Smart cameras help us care for our homes, pets and loved ones, but what’s looking out for our privacy beneath the gaze of so many artificial eyes?
It’s an increasingly important question, especially as advances in cloud computing and machine learning make it easier than ever for people—possibly with ill intentions—to track our every move.
“There’s a huge amount of data being uploaded to the cloud,” says Jingjie Li, a second-year electrical and computer engineering PhD student at the University of Wisconsin-Madison. “We want to ensure that private data can be protected at the user end instead of being uploaded.”
That’s why Li and fellow graduate students Setareh Behroozi, Tianen Chen, Di Wu and Zongshen Wu, all in the electrical and computer engineering department, developed a concept called Nightshift, which would empower smart cameras to preserve people’s anonymity.
“This has been a great opportunity to engage with a product that really needs my knowledge,” says Behroozi, whose research focuses on low-power design, which will be crucial for smart cameras to perform advanced computations with limited battery resources.
Nightshift was one of the winners in the final round of Foxconn Technology Group’s inaugural “Smart Cities-Smart Futures” competition, earning the students a $5,000 cash prize, for a total of $7,000 in awards over the duration of the entire competition. (Since the contest’s start in 2018, final round winners have advanced through first and second rounds, where the prizes were $500 and $1,500, respectively.)
Each round of the competition pushed the students to showcase their technical knowledge, as well as develop their entrepreneurial abilities.
“One of the benefits of the competition was thinking outside the box to do market research and write a business plan,” says Chen. “We’re all technical people, so we didn’t have much startup experience.”
They’ll use the prize as seed money to push forward with algorithm development for their product.
Nightshift will deploy machine learning algorithms to make cameras smart—or rather, smart enough to recognize when they need to turn a blind eye.
“Cameras have different privacy requirements depending on the context of the environment,” says Li.
For example, cameras monitoring a college classroom late at night might take advantage of facial recognition to identify intruders—whereas during the day, while class is in session, students have a reasonable expectation that their faces won’t be recorded and uploaded to a server without their consent.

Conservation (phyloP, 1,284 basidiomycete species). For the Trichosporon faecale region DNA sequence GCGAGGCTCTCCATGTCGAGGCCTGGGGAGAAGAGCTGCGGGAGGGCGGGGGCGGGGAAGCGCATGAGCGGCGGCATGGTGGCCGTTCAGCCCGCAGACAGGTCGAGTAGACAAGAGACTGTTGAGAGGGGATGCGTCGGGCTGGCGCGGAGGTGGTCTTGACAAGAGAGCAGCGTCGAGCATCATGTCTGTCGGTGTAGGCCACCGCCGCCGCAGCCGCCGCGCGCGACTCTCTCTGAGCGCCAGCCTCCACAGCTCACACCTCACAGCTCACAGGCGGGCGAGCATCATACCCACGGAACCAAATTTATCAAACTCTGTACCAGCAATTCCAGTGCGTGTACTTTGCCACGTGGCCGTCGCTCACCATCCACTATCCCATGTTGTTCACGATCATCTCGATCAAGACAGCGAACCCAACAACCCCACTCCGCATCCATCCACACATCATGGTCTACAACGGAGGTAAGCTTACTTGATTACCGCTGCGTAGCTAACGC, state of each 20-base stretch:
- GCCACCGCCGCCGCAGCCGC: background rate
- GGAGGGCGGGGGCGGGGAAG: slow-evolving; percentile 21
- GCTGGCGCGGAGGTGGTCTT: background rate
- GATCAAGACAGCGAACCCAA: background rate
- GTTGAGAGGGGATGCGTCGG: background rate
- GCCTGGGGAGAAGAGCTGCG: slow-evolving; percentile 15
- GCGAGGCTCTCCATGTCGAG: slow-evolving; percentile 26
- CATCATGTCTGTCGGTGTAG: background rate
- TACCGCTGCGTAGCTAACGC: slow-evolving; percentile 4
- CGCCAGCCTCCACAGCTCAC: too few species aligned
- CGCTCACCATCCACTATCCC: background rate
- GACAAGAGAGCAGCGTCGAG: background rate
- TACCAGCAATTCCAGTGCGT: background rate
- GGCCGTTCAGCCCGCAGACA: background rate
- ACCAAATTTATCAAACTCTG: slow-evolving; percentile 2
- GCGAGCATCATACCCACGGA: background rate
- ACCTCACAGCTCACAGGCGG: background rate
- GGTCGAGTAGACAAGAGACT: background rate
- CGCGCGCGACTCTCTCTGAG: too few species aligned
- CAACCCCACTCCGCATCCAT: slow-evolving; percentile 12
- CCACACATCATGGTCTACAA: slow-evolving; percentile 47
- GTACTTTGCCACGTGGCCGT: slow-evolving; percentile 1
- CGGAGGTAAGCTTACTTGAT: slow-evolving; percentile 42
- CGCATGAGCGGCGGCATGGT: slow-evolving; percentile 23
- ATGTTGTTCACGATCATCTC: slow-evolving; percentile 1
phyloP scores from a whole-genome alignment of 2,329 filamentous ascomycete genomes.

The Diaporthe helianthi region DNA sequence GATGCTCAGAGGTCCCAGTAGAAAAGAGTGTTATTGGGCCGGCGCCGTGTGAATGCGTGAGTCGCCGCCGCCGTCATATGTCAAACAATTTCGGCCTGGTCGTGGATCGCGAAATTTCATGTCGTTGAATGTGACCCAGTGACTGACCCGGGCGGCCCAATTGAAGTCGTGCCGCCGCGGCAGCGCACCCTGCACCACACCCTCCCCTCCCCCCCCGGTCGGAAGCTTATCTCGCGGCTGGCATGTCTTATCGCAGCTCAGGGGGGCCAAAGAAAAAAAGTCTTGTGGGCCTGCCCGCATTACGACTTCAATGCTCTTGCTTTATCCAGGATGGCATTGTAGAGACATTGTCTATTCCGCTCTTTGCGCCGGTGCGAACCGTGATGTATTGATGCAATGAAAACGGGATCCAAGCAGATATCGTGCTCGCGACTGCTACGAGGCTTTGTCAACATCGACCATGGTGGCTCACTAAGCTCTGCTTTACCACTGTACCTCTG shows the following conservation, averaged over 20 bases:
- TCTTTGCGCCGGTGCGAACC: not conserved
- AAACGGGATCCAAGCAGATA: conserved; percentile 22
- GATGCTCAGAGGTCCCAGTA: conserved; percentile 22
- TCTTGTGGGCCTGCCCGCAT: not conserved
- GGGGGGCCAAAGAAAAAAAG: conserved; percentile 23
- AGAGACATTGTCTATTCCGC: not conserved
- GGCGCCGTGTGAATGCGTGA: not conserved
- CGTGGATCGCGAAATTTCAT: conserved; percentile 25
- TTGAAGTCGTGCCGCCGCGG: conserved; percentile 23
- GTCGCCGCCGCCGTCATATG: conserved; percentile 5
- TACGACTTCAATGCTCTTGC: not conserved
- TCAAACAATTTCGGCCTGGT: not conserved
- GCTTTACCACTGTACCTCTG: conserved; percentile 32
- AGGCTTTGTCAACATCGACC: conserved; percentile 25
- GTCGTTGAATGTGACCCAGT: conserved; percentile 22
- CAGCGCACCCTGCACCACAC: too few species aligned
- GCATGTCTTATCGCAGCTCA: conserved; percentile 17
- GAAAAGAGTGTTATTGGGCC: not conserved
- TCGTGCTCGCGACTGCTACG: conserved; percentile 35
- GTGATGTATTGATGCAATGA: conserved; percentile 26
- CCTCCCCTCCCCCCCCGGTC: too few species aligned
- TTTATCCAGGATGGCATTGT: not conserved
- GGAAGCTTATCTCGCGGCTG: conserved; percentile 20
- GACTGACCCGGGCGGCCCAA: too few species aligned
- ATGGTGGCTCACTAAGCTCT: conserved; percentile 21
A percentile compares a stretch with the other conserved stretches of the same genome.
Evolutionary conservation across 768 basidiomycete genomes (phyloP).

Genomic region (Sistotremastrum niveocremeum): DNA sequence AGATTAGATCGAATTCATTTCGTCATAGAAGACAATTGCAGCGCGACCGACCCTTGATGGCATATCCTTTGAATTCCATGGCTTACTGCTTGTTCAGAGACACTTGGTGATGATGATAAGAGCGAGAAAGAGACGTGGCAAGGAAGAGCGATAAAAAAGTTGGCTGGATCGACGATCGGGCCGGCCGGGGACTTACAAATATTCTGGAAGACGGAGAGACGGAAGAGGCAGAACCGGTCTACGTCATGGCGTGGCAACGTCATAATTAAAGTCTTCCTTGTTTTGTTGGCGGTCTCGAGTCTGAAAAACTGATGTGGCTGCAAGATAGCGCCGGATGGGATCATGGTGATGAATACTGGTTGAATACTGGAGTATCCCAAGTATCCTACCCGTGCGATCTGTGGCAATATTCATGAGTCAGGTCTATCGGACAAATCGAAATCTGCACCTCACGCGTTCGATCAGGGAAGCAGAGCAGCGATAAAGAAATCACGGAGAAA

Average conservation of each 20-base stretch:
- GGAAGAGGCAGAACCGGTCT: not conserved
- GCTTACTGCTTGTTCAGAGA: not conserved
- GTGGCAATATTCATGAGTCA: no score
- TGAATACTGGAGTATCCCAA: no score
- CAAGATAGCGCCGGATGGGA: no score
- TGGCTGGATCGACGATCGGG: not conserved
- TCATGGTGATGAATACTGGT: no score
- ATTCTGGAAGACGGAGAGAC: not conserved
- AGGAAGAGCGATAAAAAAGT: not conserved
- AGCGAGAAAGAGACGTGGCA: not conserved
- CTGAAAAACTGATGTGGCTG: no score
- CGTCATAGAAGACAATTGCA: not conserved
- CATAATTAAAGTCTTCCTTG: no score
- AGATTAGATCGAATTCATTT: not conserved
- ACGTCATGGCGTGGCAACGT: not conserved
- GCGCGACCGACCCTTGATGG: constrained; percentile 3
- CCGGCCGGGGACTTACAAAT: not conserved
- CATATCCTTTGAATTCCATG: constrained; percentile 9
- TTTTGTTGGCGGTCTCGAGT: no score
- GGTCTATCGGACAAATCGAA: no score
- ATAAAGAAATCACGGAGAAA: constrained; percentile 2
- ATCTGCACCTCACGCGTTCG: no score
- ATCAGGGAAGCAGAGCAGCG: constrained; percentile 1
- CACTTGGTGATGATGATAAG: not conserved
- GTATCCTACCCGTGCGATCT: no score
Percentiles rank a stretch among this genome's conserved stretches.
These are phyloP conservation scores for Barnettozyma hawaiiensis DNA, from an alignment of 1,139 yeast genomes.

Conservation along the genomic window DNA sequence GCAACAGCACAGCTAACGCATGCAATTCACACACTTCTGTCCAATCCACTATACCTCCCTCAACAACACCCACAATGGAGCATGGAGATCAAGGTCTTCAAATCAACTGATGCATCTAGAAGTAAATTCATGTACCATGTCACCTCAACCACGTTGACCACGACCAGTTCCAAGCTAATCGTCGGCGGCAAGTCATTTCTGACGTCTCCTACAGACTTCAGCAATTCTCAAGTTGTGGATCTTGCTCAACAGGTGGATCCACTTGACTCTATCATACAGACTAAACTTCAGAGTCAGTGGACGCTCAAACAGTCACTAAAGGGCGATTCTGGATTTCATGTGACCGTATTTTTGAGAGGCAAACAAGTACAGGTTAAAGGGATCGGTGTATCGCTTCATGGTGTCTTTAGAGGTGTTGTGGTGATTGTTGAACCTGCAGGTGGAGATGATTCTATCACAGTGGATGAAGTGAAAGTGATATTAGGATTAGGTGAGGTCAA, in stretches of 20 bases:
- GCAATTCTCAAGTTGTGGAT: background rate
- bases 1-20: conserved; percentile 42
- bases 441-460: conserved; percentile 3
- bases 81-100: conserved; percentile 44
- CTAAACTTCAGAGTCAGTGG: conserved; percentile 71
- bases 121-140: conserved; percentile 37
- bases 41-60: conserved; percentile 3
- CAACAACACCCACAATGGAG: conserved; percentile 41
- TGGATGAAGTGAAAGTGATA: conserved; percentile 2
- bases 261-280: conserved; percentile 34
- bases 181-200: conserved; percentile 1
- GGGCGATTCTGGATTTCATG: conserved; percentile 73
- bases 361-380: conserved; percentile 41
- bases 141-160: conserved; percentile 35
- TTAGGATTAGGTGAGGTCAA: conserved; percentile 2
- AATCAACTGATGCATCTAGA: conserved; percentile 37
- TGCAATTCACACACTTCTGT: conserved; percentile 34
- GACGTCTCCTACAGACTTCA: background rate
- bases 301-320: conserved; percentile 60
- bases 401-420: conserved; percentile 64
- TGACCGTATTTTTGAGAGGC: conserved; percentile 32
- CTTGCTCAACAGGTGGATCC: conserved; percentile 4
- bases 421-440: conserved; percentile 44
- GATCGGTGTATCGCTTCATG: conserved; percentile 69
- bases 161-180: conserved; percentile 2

“We are thinking about how to preserve privacy at the edge while allowing algorithms to do analysis,” says Li.
Privacy at the edge is what sets Nightshift apart. Instead of asking people to trust that their private information will be safe in remote servers (which have been shown to be all-too vulnerable to leaks and hacks), Nightshift adds privacy protections before data reaches the cloud.
To help protect privacy, Nightshift enables cameras to capture useful information yet also automatically scrub identifying details from footage of people going about their daily lives.
In practice, that means separating faces from their identifiable features.
Smart cameras recognize faces based on measurements called biomarkers, which can include such parameters as the distance between someone’s eyes, the angles at the corners of their mouth or the furrows in their forehead.
Nightshift would allow cameras to quantify those biomarkers, but disconnect the measurements from a person’s face before uploading data for analysis. Currently, the students are testing prototypes and optimizing algorithms to separate the two.
“We plan to hide the identities of faces by transporting only certain biomarkers to the cloud,” says Li.
Although the product is separate from their academic research, the students have taken full advantage of the ecosystem of experts in the Department of Electrical and Computer Engineering at UW-Madison. Among them are some of their faculty advisors, Assistant Professor Younghyun Kim and Professor Parmesh Ramanathan, who are trailblazers in the fields of secure computing and ultrafast networks, as well as Assistant Professor Kassem Fawaz, an expert in privacy.
But the students are also taking a big-picture view of the smart city concept, seeking input outside of the traditional engineering realm.
“Smart cities aren’t only about technology,” says Li. “We need to engage with residents in the surrounding environment. It’s cross-disciplinary research engaging engineering, computer science and even the humanities for user studies.”
Author: Sam Million-Weaver